But the smearing has an upside, I suppose: Hallie has been trying lots of new foods lately and a lot of them end up in her mouth and not just her hair. She is very fond of watermelon, appears to have a passion for Rita's mango water ice, has been very into eating raisins, and has tried cantaloupe (jury is still out on whether she likes it, but she's definitely interested in gnawing on it). She's been willing to put chunks of raw zucchini in her mouth. And, drum roll please, she ate a third of a piece of regular (cow milk cheese) pizza last Monday after gym class without any prompting or bribery. She just picked it up and ate it. She did insist on eating it upside down (cheese and sauce on the bottom, crusty bread on the top) and this made things a bit messier than average, but we're not going to be sticklers for detail. What we did notice, almost immediately (and it was Nadia who pointed this out to me, so it's not even my paranoia peeking through) is that Hallie began to sound very snarfly and stuffy and she clearly had some reflux after eating the pizza but the important thing is that she kept it down. This suggests to me that she is still sensitive to cow's milk and that we need to proceed with caution, but that a little bit isn't going to set off the major episodes of vomiting and reflux that we used to see around here. I'm beginning to wonder, too, whether something like Lactaid wouldn't help her. Perhaps it's an issue of a missing digestive enzyme (which seems to be the case for beef with Hallie). I know that Lactaid makes milk, cheese, and also pills that adults can take, but I am not sure whether they, or anyone else, makes lactase in a form appropriate for a small child who cannot swallow pills. If anyone has any leads, please let me know.
So the eating is going pretty well around here. Hallie is trying new stuff all the time and is eating a wider variety of food (she had a few bites of bialy the other day and really liked it; is willing to tolerate chunks of chicken nuggets dipped in catsup, of which she is quite fond; and adores creamy goat cheese spread on toast--which has to be brown and which she'd prefer to use only as a vehicle for transporting goat cheese to her mouth but not necessarily as a food worth ingesting in its own right; likewise, she loves the tomato sauce on pasta but is fairly indifferent to the noodles in their own right). Just as importantly, she has not been vomiting. At all. I am sure that I will be jinxing myself at this stage, but it's been fourteen straight days now and she has not upchucked. I do believe this is our record. And we stand at 89 days of no vomiting this year, so things are looking really good.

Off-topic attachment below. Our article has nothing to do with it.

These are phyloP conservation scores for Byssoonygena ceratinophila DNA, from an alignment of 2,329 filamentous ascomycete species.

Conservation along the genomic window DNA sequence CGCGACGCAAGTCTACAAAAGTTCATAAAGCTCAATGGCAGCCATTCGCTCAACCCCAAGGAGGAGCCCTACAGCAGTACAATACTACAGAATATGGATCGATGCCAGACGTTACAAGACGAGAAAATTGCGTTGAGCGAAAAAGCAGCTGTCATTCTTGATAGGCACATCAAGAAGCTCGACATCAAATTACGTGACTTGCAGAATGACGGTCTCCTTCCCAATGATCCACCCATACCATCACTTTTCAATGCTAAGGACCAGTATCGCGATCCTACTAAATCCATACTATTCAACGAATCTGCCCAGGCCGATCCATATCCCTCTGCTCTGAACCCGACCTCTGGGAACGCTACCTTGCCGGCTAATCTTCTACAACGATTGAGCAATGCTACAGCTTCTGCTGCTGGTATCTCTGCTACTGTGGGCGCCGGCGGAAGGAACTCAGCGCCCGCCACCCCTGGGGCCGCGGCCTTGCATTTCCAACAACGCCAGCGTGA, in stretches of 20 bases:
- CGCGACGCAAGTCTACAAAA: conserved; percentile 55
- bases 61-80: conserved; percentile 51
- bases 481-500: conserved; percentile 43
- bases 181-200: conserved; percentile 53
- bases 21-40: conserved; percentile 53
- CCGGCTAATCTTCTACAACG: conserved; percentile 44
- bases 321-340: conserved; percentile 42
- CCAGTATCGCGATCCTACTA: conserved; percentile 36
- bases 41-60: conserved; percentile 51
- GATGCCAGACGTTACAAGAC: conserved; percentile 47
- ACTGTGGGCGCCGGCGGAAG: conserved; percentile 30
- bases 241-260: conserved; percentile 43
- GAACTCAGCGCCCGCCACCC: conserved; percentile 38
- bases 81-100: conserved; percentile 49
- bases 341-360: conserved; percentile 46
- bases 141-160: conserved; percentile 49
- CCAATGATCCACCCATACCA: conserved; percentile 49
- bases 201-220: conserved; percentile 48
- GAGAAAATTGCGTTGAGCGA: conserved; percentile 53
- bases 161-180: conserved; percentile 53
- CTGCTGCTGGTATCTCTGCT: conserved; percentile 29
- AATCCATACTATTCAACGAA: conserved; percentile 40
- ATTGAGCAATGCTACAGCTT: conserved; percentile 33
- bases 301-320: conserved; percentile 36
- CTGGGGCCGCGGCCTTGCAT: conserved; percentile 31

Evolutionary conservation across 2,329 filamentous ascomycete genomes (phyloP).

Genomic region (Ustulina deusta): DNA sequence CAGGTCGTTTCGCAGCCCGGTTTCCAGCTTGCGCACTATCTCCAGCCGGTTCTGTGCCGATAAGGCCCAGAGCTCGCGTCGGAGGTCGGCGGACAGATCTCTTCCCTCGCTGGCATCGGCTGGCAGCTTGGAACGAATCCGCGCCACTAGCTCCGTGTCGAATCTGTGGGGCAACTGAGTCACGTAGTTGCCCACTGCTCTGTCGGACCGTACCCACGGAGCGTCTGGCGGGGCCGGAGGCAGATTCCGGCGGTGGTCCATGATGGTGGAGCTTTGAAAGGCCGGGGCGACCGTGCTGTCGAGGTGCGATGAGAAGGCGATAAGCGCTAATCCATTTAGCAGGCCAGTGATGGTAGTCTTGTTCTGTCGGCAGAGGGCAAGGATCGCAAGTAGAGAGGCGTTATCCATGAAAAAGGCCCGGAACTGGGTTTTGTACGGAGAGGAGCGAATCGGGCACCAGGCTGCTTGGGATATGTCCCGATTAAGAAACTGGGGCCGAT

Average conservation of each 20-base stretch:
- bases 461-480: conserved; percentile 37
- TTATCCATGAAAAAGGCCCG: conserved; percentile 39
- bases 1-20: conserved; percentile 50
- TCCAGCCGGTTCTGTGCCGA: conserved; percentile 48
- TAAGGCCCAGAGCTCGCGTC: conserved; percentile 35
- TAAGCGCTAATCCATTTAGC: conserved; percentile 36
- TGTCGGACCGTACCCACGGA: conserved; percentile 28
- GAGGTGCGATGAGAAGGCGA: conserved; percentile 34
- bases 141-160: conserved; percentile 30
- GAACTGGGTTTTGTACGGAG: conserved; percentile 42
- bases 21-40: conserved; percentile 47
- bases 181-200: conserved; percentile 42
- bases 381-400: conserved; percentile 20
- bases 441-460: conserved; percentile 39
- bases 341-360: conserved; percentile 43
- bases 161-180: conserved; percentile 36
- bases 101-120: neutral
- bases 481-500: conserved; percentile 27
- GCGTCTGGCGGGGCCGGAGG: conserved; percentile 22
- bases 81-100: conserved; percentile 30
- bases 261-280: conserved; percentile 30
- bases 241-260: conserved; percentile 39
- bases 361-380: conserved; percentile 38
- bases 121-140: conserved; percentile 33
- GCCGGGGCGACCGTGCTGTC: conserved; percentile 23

Because of this, we decided to pull the Reglan altogether from her list of medicines. Reglan has some scary immediate and cumulative neurological side effects and, while we believe it was a very important drug that helped her at some critical points, what we're seeing now indicates that she's no longer in need of it. She does not appear to have delayed gastric emptying at this point and, to the extent that she does, prunes and water (she loves water, which of course makes sense since it has no calories) are doing the trick. On top of this, we've cut her dose of Axid down to once a day. We're keeping the prilosec for now, but down the road may consider weaning her off of this too.